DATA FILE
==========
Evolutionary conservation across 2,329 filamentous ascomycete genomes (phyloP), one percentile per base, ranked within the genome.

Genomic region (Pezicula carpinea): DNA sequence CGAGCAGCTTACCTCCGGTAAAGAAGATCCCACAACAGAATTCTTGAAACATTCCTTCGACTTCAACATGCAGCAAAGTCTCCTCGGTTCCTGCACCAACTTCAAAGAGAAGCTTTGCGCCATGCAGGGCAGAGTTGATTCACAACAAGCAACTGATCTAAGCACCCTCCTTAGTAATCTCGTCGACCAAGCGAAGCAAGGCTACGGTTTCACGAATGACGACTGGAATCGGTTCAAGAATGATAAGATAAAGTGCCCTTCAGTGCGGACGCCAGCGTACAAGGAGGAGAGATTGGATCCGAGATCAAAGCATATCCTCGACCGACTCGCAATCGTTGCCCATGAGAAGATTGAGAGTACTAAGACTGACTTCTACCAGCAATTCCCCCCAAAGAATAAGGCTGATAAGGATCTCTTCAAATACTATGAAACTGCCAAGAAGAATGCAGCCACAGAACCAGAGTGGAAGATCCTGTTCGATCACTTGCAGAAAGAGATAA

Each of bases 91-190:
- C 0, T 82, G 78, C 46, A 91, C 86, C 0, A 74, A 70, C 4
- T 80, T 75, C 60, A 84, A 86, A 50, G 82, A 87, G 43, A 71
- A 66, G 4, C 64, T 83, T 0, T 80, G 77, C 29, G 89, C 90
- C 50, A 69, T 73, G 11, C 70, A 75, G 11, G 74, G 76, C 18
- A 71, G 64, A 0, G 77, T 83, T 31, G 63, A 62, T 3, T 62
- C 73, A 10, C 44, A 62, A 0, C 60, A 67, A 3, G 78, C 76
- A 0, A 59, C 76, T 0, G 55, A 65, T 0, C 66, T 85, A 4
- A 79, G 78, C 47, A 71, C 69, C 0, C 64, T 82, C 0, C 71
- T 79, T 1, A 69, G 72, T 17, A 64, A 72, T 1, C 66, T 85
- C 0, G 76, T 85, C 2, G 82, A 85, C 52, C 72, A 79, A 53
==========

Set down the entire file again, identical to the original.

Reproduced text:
Evolutionary conservation across 2,329 filamentous ascomycete genomes (phyloP), one percentile per base, ranked within the genome.

Genomic region (Pezicula carpinea): DNA sequence CGAGCAGCTTACCTCCGGTAAAGAAGATCCCACAACAGAATTCTTGAAACATTCCTTCGACTTCAACATGCAGCAAAGTCTCCTCGGTTCCTGCACCAACTTCAAAGAGAAGCTTTGCGCCATGCAGGGCAGAGTTGATTCACAACAAGCAACTGATCTAAGCACCCTCCTTAGTAATCTCGTCGACCAAGCGAAGCAAGGCTACGGTTTCACGAATGACGACTGGAATCGGTTCAAGAATGATAAGATAAAGTGCCCTTCAGTGCGGACGCCAGCGTACAAGGAGGAGAGATTGGATCCGAGATCAAAGCATATCCTCGACCGACTCGCAATCGTTGCCCATGAGAAGATTGAGAGTACTAAGACTGACTTCTACCAGCAATTCCCCCCAAAGAATAAGGCTGATAAGGATCTCTTCAAATACTATGAAACTGCCAAGAAGAATGCAGCCACAGAACCAGAGTGGAAGATCCTGTTCGATCACTTGCAGAAAGAGATAA

Each of bases 91-190:
- C 0, T 82, G 78, C 46, A 91, C 86, C 0, A 74, A 70, C 4
- T 80, T 75, C 60, A 84, A 86, A 50, G 82, A 87, G 43, A 71
- A 66, G 4, C 64, T 83, T 0, T 80, G 77, C 29, G 89, C 90
- C 50, A 69, T 73, G 11, C 70, A 75, G 11, G 74, G 76, C 18
- A 71, G 64, A 0, G 77, T 83, T 31, G 63, A 62, T 3, T 62
- C 73, A 10, C 44, A 62, A 0, C 60, A 67, A 3, G 78, C 76
- A 0, A 59, C 76, T 0, G 55, A 65, T 0, C 66, T 85, A 4
- A 79, G 78, C 47, A 71, C 69, C 0, C 64, T 82, C 0, C 71
- T 79, T 1, A 69, G 72, T 17, A 64, A 72, T 1, C 66, T 85
- C 0, G 76, T 85, C 2, G 82, A 85, C 52, C 72, A 79, A 53